the Rose family
Edward Rose is 15 years old. He and sisters, Sarah aged 12 years and Catrina aged nine years, all have selective mutism. Edward stopped talking about seven years ago when his dyslexia went unrecognised at school and he became more and more withdrawn. His two sisters copied Edward out of a sense of loyalty. At home they chat happily with their mother, Jane, but will not talk to anyone outside the family. She particularly worries about Edward who will leave school next year and has to find a job. 'Edward doesn't see himself as somebody who speaks outside the home, so he's got to change his whole personality, in a way. He's got to see himself as a speaking person,' she says.
help and info
The following features on this site might also be of interest: help for stammerers, autism, dyslexia and children with special educational needs.
Channel 4 is not responsible for the content of third party sites.
Afasic (Association for all Speech Impaired Children)
50-52 Great Sutton Street
London EC1V 0DJ
Helpline: 0845 3 55 55 77 (local call rate) (Mondays to Fridays 11am-2pm)
UK charity representing children and young adults with communication impairments, working for their inclusion in society and supporting their parents and carers. The helpline can give information on all aspects of speech impairment, from therapy to choosing a school for a child with speech and language impairments. Also has a range of publications aimed at parents, young people and professionals.
British Stammering Association
Helpline: 0845 603 2001 (Mondays to Fridays 10am-4.30pm and Mondays 7-9pm)
A confidential helpline offering callers the opportunity to ask, talk about and explore any issues of concern in the context of stammering. Run by staff who appreciate the difficulties of talking and stammering on the telephone. Provides free information packs for parents of children under five, primary- and secondary-school-aged children, teenagers and young adults, adults who stammer, speech and language therapists, and teachers.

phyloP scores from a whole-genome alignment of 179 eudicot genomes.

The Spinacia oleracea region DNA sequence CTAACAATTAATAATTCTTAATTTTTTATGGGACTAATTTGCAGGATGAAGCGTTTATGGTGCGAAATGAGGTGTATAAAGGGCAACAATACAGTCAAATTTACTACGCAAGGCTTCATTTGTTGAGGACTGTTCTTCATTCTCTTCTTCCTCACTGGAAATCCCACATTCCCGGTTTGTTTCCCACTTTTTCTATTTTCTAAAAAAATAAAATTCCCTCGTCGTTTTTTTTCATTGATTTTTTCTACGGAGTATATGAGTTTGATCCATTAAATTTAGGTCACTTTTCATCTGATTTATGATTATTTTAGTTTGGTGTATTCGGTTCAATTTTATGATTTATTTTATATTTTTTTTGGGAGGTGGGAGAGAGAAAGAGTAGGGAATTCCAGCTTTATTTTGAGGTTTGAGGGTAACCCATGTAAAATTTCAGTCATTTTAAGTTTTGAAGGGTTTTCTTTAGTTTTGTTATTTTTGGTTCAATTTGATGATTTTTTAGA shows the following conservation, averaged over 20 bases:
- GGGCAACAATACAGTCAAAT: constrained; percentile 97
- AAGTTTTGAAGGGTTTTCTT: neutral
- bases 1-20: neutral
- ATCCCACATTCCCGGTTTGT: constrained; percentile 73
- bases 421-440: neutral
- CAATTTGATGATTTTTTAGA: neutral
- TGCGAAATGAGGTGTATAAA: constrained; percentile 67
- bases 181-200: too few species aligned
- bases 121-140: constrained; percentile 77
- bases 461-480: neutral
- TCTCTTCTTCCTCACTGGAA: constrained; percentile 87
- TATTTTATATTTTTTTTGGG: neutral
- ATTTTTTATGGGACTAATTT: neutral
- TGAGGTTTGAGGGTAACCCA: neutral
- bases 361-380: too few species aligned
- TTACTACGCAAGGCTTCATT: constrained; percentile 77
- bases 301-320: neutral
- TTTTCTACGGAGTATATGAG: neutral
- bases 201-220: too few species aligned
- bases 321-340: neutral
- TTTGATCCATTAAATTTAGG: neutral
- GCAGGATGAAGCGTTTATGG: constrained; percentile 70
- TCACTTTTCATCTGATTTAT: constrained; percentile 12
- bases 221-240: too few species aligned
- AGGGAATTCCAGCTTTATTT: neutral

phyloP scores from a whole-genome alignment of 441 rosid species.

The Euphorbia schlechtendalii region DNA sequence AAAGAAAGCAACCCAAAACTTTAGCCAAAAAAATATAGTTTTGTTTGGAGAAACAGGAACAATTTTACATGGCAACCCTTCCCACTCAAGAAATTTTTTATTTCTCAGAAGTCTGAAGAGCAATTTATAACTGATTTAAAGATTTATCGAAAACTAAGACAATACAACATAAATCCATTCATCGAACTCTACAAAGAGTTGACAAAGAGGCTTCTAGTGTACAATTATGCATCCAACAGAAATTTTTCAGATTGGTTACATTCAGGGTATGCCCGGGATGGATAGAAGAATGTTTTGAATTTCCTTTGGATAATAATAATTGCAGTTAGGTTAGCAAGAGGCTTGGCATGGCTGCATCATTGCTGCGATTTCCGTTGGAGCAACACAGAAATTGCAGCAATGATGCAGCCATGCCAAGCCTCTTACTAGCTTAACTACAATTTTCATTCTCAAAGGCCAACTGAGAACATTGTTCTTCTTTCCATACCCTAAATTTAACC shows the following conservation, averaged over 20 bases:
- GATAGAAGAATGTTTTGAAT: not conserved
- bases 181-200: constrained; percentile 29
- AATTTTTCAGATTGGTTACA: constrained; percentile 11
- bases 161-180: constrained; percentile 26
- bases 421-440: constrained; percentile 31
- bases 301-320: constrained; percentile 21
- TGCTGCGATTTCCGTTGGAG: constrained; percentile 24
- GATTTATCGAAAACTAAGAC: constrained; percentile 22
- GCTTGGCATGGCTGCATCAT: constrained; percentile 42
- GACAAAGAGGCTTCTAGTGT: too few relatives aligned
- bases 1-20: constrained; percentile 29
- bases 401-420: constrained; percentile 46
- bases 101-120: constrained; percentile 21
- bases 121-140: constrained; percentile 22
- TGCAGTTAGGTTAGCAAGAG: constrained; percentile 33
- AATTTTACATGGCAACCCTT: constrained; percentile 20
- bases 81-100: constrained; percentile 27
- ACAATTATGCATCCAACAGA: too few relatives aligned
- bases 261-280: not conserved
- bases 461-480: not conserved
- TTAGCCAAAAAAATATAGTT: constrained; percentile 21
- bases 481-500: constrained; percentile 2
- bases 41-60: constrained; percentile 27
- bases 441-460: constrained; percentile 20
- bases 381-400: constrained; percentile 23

4 Dyer's Buildings
London EC1N 2QP
Tel: 0845 225 4071
Fax: 0845 225 4072
The national educational charity for children with speech and language difficulities. The main aim is to ensure that the special educational needs of these children are met. The site holds details of local special schools, publications for parents and other useful organisations.
The Royal College of Speech and Language Therapists (RCSLT)
2 White Hart Yard
London SE1 1NX
Tel: 020 7378 1200 (Mondays to Fridays 9am-5pm)
Fax: 020 7403 7254
The professional body of speech and language therapists in the UK and Ireland. Concerned with all types of communication problems including delayed language, stammering, aphasia, and voice problems. Works to improve understanding of all aspects of communication impairment. Produces leaflets, runs an information service and can provide parents with details of speech and language therapists.
SMIRA (Selective Mutism Information and Research Association)
c/o Lindsay Whittington, SMIRA Secretary
13 Humberstone Drive
Leicester LE5 0RE
Tel: 0116 212 7411 (Mon-Wed and Fri 2-8pm)
A support group for both parents and professionals (teachers, speech therapists, psychologists etc.) across the UK. Smira holds regular meetings in Leicester and has regional parent representatives. It publishes a twice yearly newsletter and has further information on Selective Mutism available, details on request.
A wide range of publications are available to provide important information to parents and young people with speech and language difficulties. Also offers support and guidelines for good practice to professionals.
Selective Mutism and Childhood Anxiety Disorders
Large US site from the Selective Mutism Group (Childhood Anxiety Network). Offers a facility to share experiences and knowledge of selective mutism, aiming to promote public awareness and to speak out for children who can't speak for themselves.
Speech Teach UK
UK site for parents and professionals supporting children with speech and learning difficulties. Good source of information including notice boards, chat room and links to other websites specialising in these areas.
Information about all aspects of speech, language and communication difficulties in children. The website has details of organisations and professionals who can help, and provides the opportunity to share information and access frequently asked questions, factsheets and news.
If you have further questions, why not search the extensive bank of answers provided by our trained advisors? Check out just ask.
For further information about organisations, websites and reading go to our get help directory.
(April 2002, resources updated September 2003)